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Eden Rift Vineyards 2018 Terraces Chardonnay: Honoring a Special Location with a Racy Chardonnay

Hot Brands 2020
by Erin Kirschenmann
February 24, 2021
Cory Waller

 

Tucked away in the foothills of the Gavilan Mountain range in San Benito County lies Eden Rift Vineyards, a 120-acre vineyard property that dates to the Gold Rush. Over the years, the land has changed hands seven times, and each owner left his own mark. Still, some Pinot Noir vines planted in the 1860s remained. Its current stewards, proprietor Christian Pillsbury, winemaker Cory Waller and vineyard manager Sandy Matthews, are intent on honoring that history while restoring the property to its full glory. 

In many ways, they are still learning what the land can offer. Pillsbury purchased Eden Rift in 2016 and it’s been a non-stop crusade to ensure that the vineyard is performing at its best—the team has already replanted 42 acres and planted at least a couple dozen more. Pillsbury wanted to do more than just replant to more Pinot Noir, though, and worked to bring in California heritage clones—a nod to the vineyard’s century-spanning legacy. 

Pinot Noir is, of course, an important grape on the property, but there are significant plantings of Chardonnay and Old-vine Zinfandel as well. 

Terraced vineyards, created and bequeathed by a former owner, hold some of the vineyards most expressive wines, and it is from these 14.3 acres that the Terraces line originate.

 

Christian Pillsbury

 

With so much land and so many features inherited from owners past, it’s been a steep learning curve for the duo. But that passion and drive to restore the property continues into the cellar as well. 

“I love this property and it’s beautiful,” said Waller. “My job is just to not screw it up. That’s it.” 

Though Eden Rift lies just a few miles from Calera Wine Company, the wines are worlds apart. For Waller, that meant he couldn’t draw on other’s winemaking experiences as easily. He’s had to pick up and adjust techniques for Chardonnay production with each successive vintage.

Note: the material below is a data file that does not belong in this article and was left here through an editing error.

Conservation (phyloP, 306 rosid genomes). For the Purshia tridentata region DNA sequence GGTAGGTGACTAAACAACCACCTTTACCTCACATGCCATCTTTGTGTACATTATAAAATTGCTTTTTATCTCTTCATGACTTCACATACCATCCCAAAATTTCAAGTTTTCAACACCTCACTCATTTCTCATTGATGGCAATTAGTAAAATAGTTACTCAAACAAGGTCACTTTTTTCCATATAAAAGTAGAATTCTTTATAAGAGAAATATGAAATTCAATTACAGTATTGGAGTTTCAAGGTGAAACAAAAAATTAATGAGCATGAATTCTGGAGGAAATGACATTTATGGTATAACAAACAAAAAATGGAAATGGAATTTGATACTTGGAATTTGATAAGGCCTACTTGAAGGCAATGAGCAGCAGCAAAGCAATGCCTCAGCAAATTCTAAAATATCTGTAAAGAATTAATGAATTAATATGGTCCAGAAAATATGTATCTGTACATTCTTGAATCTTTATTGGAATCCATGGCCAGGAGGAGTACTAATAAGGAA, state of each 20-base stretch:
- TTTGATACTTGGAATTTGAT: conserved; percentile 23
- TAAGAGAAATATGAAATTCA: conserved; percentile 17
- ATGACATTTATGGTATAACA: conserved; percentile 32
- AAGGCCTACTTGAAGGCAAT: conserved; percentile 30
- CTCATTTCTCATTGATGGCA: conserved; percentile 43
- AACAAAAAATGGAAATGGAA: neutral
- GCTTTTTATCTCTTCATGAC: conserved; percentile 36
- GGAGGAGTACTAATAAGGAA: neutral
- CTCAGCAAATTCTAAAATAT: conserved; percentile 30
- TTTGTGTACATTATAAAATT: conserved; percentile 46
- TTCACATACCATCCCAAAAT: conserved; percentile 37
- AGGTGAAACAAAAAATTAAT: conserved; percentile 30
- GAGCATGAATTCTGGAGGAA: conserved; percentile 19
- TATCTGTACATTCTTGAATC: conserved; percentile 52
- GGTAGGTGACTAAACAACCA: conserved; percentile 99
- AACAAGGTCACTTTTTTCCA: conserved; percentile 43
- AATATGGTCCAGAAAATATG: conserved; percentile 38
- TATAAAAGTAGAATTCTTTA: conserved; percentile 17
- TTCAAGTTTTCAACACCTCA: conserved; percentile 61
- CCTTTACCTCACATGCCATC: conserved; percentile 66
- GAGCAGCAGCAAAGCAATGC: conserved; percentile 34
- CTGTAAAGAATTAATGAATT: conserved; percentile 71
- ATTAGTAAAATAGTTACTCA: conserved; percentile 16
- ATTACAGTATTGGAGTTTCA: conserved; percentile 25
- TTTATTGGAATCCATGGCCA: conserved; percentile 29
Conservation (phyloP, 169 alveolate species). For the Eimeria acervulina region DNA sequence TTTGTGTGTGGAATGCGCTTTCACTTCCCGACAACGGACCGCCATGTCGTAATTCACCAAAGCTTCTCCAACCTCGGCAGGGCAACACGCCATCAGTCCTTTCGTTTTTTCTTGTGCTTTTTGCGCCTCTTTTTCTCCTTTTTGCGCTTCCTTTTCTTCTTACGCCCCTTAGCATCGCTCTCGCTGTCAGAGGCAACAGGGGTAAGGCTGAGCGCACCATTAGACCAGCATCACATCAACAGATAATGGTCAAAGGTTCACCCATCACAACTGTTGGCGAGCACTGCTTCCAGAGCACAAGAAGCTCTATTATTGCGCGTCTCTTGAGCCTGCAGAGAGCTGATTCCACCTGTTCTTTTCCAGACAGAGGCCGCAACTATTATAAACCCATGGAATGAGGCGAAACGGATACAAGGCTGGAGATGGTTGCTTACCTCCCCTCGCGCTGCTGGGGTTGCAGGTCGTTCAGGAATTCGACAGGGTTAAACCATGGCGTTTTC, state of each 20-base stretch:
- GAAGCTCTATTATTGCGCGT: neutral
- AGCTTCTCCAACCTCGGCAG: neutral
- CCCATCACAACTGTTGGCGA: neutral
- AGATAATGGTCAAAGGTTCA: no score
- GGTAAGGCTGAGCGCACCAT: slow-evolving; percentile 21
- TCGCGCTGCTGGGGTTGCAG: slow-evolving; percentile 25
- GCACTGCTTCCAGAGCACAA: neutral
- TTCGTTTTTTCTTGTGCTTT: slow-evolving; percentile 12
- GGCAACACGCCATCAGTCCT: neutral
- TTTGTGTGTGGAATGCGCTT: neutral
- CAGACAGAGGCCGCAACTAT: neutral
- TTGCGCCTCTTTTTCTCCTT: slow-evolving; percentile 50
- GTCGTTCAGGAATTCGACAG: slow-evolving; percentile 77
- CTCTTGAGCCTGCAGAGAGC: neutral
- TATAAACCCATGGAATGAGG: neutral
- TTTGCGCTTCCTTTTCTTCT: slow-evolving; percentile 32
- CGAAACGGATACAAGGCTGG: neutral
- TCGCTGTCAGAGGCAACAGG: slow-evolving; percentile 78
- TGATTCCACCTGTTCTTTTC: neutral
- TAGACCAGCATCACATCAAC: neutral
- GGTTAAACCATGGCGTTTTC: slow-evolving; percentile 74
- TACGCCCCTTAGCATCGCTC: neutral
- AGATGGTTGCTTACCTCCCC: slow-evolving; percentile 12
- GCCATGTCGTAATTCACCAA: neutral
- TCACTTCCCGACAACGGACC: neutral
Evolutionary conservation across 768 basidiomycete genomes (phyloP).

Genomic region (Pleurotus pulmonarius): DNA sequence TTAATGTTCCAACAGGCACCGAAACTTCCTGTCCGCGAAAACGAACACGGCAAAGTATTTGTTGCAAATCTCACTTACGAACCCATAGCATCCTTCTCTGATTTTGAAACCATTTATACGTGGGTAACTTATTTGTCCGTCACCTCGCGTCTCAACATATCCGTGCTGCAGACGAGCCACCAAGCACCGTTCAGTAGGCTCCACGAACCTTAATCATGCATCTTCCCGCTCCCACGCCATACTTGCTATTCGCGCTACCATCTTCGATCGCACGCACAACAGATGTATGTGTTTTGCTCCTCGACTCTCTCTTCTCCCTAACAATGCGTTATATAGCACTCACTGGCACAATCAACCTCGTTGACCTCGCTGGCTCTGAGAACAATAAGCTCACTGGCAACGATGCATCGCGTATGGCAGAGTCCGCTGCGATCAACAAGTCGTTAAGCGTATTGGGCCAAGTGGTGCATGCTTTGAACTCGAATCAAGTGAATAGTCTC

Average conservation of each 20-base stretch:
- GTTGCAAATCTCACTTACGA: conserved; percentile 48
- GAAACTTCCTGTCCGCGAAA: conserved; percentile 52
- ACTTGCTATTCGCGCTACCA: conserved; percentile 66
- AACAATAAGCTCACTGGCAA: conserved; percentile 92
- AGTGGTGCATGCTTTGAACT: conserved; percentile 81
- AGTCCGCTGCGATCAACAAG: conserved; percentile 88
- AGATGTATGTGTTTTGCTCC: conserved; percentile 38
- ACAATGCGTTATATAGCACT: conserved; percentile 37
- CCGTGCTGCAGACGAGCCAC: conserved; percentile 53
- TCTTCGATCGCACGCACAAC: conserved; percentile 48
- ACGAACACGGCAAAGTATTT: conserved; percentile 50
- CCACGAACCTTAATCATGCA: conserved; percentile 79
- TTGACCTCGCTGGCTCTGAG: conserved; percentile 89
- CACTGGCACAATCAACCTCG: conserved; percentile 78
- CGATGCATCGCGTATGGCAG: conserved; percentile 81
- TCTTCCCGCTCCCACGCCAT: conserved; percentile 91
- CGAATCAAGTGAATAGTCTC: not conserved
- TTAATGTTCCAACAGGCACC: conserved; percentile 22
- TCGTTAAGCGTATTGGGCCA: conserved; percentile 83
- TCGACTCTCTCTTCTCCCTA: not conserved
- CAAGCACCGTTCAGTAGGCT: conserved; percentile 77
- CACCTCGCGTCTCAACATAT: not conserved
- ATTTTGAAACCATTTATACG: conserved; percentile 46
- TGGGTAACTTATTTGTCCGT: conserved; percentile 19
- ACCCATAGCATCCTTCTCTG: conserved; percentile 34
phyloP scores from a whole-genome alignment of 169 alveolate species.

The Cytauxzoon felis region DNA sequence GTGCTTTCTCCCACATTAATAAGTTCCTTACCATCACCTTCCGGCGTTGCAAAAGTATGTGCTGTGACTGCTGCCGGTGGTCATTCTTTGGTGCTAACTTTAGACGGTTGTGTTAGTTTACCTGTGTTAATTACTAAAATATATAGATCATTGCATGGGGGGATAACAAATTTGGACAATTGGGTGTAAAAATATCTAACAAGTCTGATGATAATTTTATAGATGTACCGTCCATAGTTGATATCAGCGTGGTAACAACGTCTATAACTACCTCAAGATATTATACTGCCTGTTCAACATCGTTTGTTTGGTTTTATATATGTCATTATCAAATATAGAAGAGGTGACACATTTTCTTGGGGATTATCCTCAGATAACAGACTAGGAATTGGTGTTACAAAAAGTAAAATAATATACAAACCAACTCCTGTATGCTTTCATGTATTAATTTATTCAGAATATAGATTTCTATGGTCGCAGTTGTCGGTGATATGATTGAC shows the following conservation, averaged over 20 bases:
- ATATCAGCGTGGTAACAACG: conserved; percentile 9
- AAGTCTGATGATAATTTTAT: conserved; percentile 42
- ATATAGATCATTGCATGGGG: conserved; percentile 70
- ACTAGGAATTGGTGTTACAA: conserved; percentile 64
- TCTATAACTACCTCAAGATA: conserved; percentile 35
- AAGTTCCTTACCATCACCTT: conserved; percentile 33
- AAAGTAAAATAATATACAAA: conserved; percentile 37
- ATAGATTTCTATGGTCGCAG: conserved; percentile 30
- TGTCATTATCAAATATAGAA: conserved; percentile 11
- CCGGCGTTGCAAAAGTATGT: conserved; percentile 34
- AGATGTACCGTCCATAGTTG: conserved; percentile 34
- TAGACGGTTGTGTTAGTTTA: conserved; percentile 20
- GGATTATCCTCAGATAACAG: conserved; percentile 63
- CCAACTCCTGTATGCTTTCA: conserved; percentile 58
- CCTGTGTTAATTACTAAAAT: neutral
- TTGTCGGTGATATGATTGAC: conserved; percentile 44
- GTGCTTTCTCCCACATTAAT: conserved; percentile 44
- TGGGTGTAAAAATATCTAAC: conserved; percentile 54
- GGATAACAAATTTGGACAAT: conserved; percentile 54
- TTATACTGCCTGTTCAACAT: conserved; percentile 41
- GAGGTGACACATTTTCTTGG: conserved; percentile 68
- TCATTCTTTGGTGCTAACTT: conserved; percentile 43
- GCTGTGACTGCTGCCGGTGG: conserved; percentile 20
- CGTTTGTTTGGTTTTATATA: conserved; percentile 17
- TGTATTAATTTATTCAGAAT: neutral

“What I figured out from previous vintages is the ML is really fickle, and I feel like we were stirring a little bit aggressively in ‘16,” he said. “So, I went from every two weeks and then in ‘17, I went to once a month and then in ‘18, I think I stirred maybe twice total for the wines.”

 

 

Waller prefers a hands-off approach to his winemaking, instead letting the grapes move at their own pace. It’s been a game of patience, and one that sometimes lasts into the spring. The Terraces Chardonnay, he says, is known to be fickle when it comes time for malolactic fermentation. In this instance, malolactic finished before primary fermentation.

What resulted is the 2018 Terraces Chardonnay, a wine with ripping acidity and tropical fruit, with just the tiniest bit of oak. His barrel regimen, again, was honed through trial and error.

“Even 20 percent oak is pushing it sometimes in these blocks, which was a big shock to me the first year. I did 20 percent new oak and I thought that was conservative,” he said, adding “I’m like, ‘Oh, I taste oak.’ It’s integrated now, but that first impression was, ‘Wow, I’ve never seen a wine take on the oak like these ones do.’”

Waller likes to push the acidity on Eden Rift’s wines, knowing that the grapes can handle it. He’s never once worried about the style of the Eden Rift Chardonnays; Working with Josh Jensen at Calera taught him that trends may come and go, but it’s the winemaker’s job to make the wines the vineyard wants to make. It’s earned Eden Rift a dependable and steady wine club following.

“We have a lot of people, when they were allowed to, just coming out and having a bottle of wine and sitting on our patio,” he said. “I’d see a lot of people come in week after week and it’s the same people and we have really loyal fan base and it’s really cool.”

The 2018 Terraces Chardonnay is only the third vintage from the current Eden Rift team, and it appears there is no stopping them. Currently, they make about 6,000 cases in total at the 55,000-case production facility. There’s plenty of room to grow, and both Pillsbury and Waller are determined to be purposeful about how they do that.

While about half of their production is sold direct-to-consumer, Eden Rift has made its way across the globe too, and is available in parts of Europe and Asia. 

 

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by Erin Kirschenmann  

Erin Kirschenmann is the managing editor for Wine Business Monthly and has been with the company since 2012. In addition to production responsibilities for the monthly trade magazine, she writes about business, technology, sales and marketing, and also oversees content and programming for WBM’s symposiums. She speaks on industry trends at numerous conferences, including the Unified Wine & Grape Symposium and the World Bulk Wine Exhibition, and guest lectures on wine, media and public relations. Erin has served as a judge in the international Concours Mondial de Bruxelles wine competition since 2016 and at several regional competitions. She earned her Bachelor of Arts in communications with a journalism emphasis from Sonoma State University. Reach her at erin@winebusiness.com or @erinakirsch.


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